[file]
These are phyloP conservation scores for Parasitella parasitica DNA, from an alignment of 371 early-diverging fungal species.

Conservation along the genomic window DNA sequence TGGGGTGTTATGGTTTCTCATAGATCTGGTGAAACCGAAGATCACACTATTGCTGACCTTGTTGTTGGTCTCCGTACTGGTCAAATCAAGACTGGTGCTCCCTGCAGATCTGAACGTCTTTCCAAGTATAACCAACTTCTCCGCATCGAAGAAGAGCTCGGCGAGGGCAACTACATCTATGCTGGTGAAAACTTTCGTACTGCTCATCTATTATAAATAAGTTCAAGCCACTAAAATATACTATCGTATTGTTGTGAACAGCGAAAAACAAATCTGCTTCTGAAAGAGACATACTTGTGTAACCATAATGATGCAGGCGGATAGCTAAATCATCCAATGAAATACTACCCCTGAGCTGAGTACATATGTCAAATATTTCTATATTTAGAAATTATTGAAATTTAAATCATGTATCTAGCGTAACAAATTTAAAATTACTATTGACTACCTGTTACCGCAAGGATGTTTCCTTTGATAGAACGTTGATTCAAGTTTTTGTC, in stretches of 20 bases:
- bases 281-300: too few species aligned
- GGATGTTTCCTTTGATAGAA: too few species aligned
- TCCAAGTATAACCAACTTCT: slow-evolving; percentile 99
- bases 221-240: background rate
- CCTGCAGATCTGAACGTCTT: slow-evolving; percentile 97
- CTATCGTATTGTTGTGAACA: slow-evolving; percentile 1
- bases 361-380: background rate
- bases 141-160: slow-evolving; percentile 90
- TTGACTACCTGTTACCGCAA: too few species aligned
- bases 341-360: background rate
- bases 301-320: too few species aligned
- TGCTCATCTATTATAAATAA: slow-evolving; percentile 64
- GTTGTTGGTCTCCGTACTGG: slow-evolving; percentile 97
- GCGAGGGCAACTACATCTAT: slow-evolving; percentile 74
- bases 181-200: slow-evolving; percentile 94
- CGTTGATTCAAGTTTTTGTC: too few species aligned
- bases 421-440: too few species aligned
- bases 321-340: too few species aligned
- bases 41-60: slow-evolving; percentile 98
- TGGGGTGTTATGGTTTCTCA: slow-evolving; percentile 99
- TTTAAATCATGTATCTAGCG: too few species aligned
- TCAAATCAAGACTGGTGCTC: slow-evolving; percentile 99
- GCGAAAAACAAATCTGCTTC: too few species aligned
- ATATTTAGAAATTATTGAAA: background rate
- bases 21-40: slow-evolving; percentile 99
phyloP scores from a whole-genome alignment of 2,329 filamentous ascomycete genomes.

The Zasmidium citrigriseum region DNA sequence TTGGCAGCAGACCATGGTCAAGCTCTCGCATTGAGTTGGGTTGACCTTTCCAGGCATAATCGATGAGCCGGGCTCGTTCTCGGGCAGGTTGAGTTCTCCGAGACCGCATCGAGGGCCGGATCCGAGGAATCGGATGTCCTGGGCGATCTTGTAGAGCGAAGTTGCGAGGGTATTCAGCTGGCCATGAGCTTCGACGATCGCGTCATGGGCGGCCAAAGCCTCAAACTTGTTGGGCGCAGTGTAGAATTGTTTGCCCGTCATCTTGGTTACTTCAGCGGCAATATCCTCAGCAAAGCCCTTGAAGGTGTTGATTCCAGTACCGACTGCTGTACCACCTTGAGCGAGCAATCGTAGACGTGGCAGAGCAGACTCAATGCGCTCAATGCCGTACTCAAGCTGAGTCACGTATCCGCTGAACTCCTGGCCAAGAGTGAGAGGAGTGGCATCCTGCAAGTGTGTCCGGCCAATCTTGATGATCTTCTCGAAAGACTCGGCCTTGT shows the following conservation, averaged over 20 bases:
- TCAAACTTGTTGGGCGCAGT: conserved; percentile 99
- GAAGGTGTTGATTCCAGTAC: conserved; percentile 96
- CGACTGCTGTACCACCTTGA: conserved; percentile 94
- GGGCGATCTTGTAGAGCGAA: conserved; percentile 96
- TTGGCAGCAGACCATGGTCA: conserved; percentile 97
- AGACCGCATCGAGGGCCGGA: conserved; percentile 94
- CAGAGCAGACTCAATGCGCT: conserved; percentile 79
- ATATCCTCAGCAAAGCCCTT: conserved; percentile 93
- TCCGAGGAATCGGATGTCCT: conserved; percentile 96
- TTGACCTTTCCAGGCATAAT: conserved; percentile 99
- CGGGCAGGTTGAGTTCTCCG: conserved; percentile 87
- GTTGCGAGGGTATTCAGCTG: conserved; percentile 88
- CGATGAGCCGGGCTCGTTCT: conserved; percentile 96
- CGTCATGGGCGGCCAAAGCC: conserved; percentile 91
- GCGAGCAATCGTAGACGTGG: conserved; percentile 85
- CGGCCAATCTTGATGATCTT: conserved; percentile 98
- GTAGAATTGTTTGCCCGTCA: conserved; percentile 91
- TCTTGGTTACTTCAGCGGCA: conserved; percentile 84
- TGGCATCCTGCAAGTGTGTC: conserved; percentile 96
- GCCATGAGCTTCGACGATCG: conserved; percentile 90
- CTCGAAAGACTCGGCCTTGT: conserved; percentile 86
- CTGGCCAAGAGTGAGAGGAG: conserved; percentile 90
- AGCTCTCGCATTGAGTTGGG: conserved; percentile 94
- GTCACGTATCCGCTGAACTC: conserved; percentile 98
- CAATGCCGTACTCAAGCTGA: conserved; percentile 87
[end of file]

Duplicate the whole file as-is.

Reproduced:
These are phyloP conservation scores for Parasitella parasitica DNA, from an alignment of 371 early-diverging fungal species.

Conservation along the genomic window DNA sequence TGGGGTGTTATGGTTTCTCATAGATCTGGTGAAACCGAAGATCACACTATTGCTGACCTTGTTGTTGGTCTCCGTACTGGTCAAATCAAGACTGGTGCTCCCTGCAGATCTGAACGTCTTTCCAAGTATAACCAACTTCTCCGCATCGAAGAAGAGCTCGGCGAGGGCAACTACATCTATGCTGGTGAAAACTTTCGTACTGCTCATCTATTATAAATAAGTTCAAGCCACTAAAATATACTATCGTATTGTTGTGAACAGCGAAAAACAAATCTGCTTCTGAAAGAGACATACTTGTGTAACCATAATGATGCAGGCGGATAGCTAAATCATCCAATGAAATACTACCCCTGAGCTGAGTACATATGTCAAATATTTCTATATTTAGAAATTATTGAAATTTAAATCATGTATCTAGCGTAACAAATTTAAAATTACTATTGACTACCTGTTACCGCAAGGATGTTTCCTTTGATAGAACGTTGATTCAAGTTTTTGTC, in stretches of 20 bases:
- bases 281-300: too few species aligned
- GGATGTTTCCTTTGATAGAA: too few species aligned
- TCCAAGTATAACCAACTTCT: slow-evolving; percentile 99
- bases 221-240: background rate
- CCTGCAGATCTGAACGTCTT: slow-evolving; percentile 97
- CTATCGTATTGTTGTGAACA: slow-evolving; percentile 1
- bases 361-380: background rate
- bases 141-160: slow-evolving; percentile 90
- TTGACTACCTGTTACCGCAA: too few species aligned
- bases 341-360: background rate
- bases 301-320: too few species aligned
- TGCTCATCTATTATAAATAA: slow-evolving; percentile 64
- GTTGTTGGTCTCCGTACTGG: slow-evolving; percentile 97
- GCGAGGGCAACTACATCTAT: slow-evolving; percentile 74
- bases 181-200: slow-evolving; percentile 94
- CGTTGATTCAAGTTTTTGTC: too few species aligned
- bases 421-440: too few species aligned
- bases 321-340: too few species aligned
- bases 41-60: slow-evolving; percentile 98
- TGGGGTGTTATGGTTTCTCA: slow-evolving; percentile 99
- TTTAAATCATGTATCTAGCG: too few species aligned
- TCAAATCAAGACTGGTGCTC: slow-evolving; percentile 99
- GCGAAAAACAAATCTGCTTC: too few species aligned
- ATATTTAGAAATTATTGAAA: background rate
- bases 21-40: slow-evolving; percentile 99
phyloP scores from a whole-genome alignment of 2,329 filamentous ascomycete genomes.

The Zasmidium citrigriseum region DNA sequence TTGGCAGCAGACCATGGTCAAGCTCTCGCATTGAGTTGGGTTGACCTTTCCAGGCATAATCGATGAGCCGGGCTCGTTCTCGGGCAGGTTGAGTTCTCCGAGACCGCATCGAGGGCCGGATCCGAGGAATCGGATGTCCTGGGCGATCTTGTAGAGCGAAGTTGCGAGGGTATTCAGCTGGCCATGAGCTTCGACGATCGCGTCATGGGCGGCCAAAGCCTCAAACTTGTTGGGCGCAGTGTAGAATTGTTTGCCCGTCATCTTGGTTACTTCAGCGGCAATATCCTCAGCAAAGCCCTTGAAGGTGTTGATTCCAGTACCGACTGCTGTACCACCTTGAGCGAGCAATCGTAGACGTGGCAGAGCAGACTCAATGCGCTCAATGCCGTACTCAAGCTGAGTCACGTATCCGCTGAACTCCTGGCCAAGAGTGAGAGGAGTGGCATCCTGCAAGTGTGTCCGGCCAATCTTGATGATCTTCTCGAAAGACTCGGCCTTGT shows the following conservation, averaged over 20 bases:
- TCAAACTTGTTGGGCGCAGT: conserved; percentile 99
- GAAGGTGTTGATTCCAGTAC: conserved; percentile 96
- CGACTGCTGTACCACCTTGA: conserved; percentile 94
- GGGCGATCTTGTAGAGCGAA: conserved; percentile 96
- TTGGCAGCAGACCATGGTCA: conserved; percentile 97
- AGACCGCATCGAGGGCCGGA: conserved; percentile 94
- CAGAGCAGACTCAATGCGCT: conserved; percentile 79
- ATATCCTCAGCAAAGCCCTT: conserved; percentile 93
- TCCGAGGAATCGGATGTCCT: conserved; percentile 96
- TTGACCTTTCCAGGCATAAT: conserved; percentile 99
- CGGGCAGGTTGAGTTCTCCG: conserved; percentile 87
- GTTGCGAGGGTATTCAGCTG: conserved; percentile 88
- CGATGAGCCGGGCTCGTTCT: conserved; percentile 96
- CGTCATGGGCGGCCAAAGCC: conserved; percentile 91
- GCGAGCAATCGTAGACGTGG: conserved; percentile 85
- CGGCCAATCTTGATGATCTT: conserved; percentile 98
- GTAGAATTGTTTGCCCGTCA: conserved; percentile 91
- TCTTGGTTACTTCAGCGGCA: conserved; percentile 84
- TGGCATCCTGCAAGTGTGTC: conserved; percentile 96
- GCCATGAGCTTCGACGATCG: conserved; percentile 90
- CTCGAAAGACTCGGCCTTGT: conserved; percentile 86
- CTGGCCAAGAGTGAGAGGAG: conserved; percentile 90
- AGCTCTCGCATTGAGTTGGG: conserved; percentile 94
- GTCACGTATCCGCTGAACTC: conserved; percentile 98
- CAATGCCGTACTCAAGCTGA: conserved; percentile 87